McGuinty's corporate tax cuts, reducing tax rates already lower than in the U.S., are linked to wage cuts at the lowest end of the wage scale. "Robbing Peter to pay Paul" is an old axiom; only recently, however, using the Bush model in the U.S. "Peter" has become the poor and "Paul" has become the rich political benefactors whom no politician wishes to offend.
It used to be, not so long ago, that if a politician of any political stripe wanted to get elected, s/he paid attention to the needs, wishes and aspirations of the poor for the simple reason that they were by far the largest block of votes. Of course, there were the rich donors to the political war chest, but they also recognized and even supported the principle that poor votes meant as much as rich votes, when they were dumped out of the ballot boxes on the counting room tables.
Now, it seems the pharmaceutical companies, and the oil and gas companies, and the military hardware and software companies, and of course the banks, and (especially in the U.S.) the insurance companies are "buying" the politicians with impunity, immunity and even public nonchalance. And the politicians are not even ashamed of this nefarious development.
Democracy has devolved into a virtual oligarchy, with the corporate interests wielding a huge stick, and the politicians cowering before their masters. It is demonstrated in the "smaller government" and the "law-and-order" agenda and the tax policy, in Europe the raising of the retirement age "to pay for the deficit in the social security net," adn in the U.S. with the abondonment of the public option in health care reform.The governments seemed to have entered into a secret marriage ceremony with the corporate interests.
And then we hear the political cry, "It is the small businesses that are the engine that runs the economy, and they are the ones that will do the necessary hiring to get us out of the enemployment slump." And, for those of us who are trying to decipher this logic, we are wondering if even those small business owners are getting the same political favouritism being extended to their "big brothers" in the corporate board rooms.
The universities have become the recipients of those corporate interests seeking research that complements their mission statements, from neophyte scholars whose research puts them on track for the holy grail of the "earned doctorate" especially in the maths and sciences, the electonics and the pharmaceuticals. And now we have to conduct research on the sources of funding for all research in the sciences because knowing the source of the funds will help to determine the objectivity, and the reliability of the research. Omitting such funding documentation leaves the other students who might access the research in the dark.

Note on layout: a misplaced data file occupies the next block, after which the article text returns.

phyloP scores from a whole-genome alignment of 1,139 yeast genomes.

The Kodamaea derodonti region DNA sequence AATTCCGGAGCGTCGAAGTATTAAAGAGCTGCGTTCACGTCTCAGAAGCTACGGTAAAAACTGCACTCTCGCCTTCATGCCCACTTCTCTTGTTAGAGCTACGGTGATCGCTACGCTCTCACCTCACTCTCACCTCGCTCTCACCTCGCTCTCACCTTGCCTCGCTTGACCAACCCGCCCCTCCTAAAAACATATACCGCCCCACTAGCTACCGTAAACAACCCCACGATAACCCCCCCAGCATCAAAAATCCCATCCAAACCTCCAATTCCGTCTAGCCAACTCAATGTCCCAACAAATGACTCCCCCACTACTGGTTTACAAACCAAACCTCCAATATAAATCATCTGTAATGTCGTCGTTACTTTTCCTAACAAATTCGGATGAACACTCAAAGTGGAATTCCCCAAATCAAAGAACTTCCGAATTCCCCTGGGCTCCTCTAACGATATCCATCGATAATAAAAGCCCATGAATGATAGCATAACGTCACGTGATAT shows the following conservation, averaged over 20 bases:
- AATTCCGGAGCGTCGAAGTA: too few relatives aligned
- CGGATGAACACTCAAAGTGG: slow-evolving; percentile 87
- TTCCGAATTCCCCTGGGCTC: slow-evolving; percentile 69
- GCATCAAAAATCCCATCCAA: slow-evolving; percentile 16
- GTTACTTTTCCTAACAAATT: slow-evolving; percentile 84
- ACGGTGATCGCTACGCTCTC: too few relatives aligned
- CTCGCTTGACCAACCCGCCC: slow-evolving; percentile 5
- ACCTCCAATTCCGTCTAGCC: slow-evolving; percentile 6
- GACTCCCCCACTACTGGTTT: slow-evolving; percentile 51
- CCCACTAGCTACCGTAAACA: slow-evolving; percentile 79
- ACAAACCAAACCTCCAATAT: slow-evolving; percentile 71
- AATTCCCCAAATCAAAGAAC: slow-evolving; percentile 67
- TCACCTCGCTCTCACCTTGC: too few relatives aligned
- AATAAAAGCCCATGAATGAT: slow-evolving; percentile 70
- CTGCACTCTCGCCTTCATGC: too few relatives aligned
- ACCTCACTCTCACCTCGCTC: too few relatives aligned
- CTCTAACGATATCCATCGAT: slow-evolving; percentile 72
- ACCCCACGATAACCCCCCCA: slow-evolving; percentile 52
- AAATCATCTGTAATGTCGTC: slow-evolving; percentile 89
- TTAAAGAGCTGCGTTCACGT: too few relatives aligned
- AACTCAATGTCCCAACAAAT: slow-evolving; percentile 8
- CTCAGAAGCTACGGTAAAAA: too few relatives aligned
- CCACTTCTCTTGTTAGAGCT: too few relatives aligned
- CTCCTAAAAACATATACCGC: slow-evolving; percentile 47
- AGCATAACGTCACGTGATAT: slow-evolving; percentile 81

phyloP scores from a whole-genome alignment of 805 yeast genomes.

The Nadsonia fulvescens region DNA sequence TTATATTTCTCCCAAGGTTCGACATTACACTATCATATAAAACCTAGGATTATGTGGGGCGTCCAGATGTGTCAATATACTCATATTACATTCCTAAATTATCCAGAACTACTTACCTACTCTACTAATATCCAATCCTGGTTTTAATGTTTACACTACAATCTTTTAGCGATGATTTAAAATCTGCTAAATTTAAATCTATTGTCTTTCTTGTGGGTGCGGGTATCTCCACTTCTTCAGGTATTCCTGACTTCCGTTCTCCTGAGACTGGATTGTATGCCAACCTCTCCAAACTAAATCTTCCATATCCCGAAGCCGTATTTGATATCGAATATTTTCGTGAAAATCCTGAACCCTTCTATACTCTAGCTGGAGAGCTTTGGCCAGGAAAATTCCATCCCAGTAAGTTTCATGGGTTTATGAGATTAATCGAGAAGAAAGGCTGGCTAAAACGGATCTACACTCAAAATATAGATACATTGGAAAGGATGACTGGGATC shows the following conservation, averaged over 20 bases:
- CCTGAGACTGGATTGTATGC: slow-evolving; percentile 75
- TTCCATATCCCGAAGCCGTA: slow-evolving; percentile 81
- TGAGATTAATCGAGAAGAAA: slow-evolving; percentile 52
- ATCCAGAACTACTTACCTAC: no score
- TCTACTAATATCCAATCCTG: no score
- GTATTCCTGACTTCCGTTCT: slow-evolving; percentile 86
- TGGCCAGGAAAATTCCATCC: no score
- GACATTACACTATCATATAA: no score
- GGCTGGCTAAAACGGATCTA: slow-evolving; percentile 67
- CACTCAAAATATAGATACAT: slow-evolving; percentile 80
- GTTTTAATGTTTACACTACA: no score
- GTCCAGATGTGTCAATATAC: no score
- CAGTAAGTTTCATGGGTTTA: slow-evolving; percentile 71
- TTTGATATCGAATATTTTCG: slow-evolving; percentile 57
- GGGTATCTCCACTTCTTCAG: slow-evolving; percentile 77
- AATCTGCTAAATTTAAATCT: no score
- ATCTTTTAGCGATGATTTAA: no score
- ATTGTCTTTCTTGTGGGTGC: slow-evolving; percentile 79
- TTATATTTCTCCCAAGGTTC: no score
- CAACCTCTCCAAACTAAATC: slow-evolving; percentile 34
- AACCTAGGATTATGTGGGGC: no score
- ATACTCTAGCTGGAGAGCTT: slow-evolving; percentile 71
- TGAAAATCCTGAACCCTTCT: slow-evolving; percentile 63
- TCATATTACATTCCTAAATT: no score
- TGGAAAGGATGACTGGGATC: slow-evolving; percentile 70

And then there are the governments seeking to fund the kind of research for which they wish to be known...in the case of the Canadian government, that means science, engineering and technology is currently living under a halo of extra funding while arts grants are much more scarce. After all, there is much more "sex appeal" and thereby political capital to gain from funding hardware and technological processes than there is in funding historical or literary research that discloses the secret documents of a specific regime (for example the Harris government about which many would like to know the full story) or the unique insights of the kind of literary scholars like Northrop Frye whose literary criticism has become a much used and much appreciated piece of scholarship around the world, to Canada's long-lasting credit.
We are a ship driven, it seems, by money toward the acquisition of more money, for those whose hands are already "drunk" with cash while, at the same time, we are becoming drunk ourselves on moving in this direction without so much as a "wait-a-minute" and "could we hit the pause button and re-think our course."
There is no pause button on this machine and no re-think button and no apparent "fools" willing to put their neck out and look silly in the face of the tsunami of conventional-robotic-nonthink....
This process demeans poverty in favour of the rich; it elevates technology at the expense of critical thinking; it debases human individuals while shining halo's on big cash grabs, and big tech-advances, and big-drug-'discoveries' and reduces the feasibility that the process can or will be even slowed, certainly not stopped.
We are driven by short-term thinking (which incidentally sinks most small business entrepreneurs) and short-sighted visions, and short-term health fixes by a mind-set of instant (if superficial and non-substantive) gratification...
And we think and some even believe that we have matured, into health adults over the last half century!
That's a bad joke!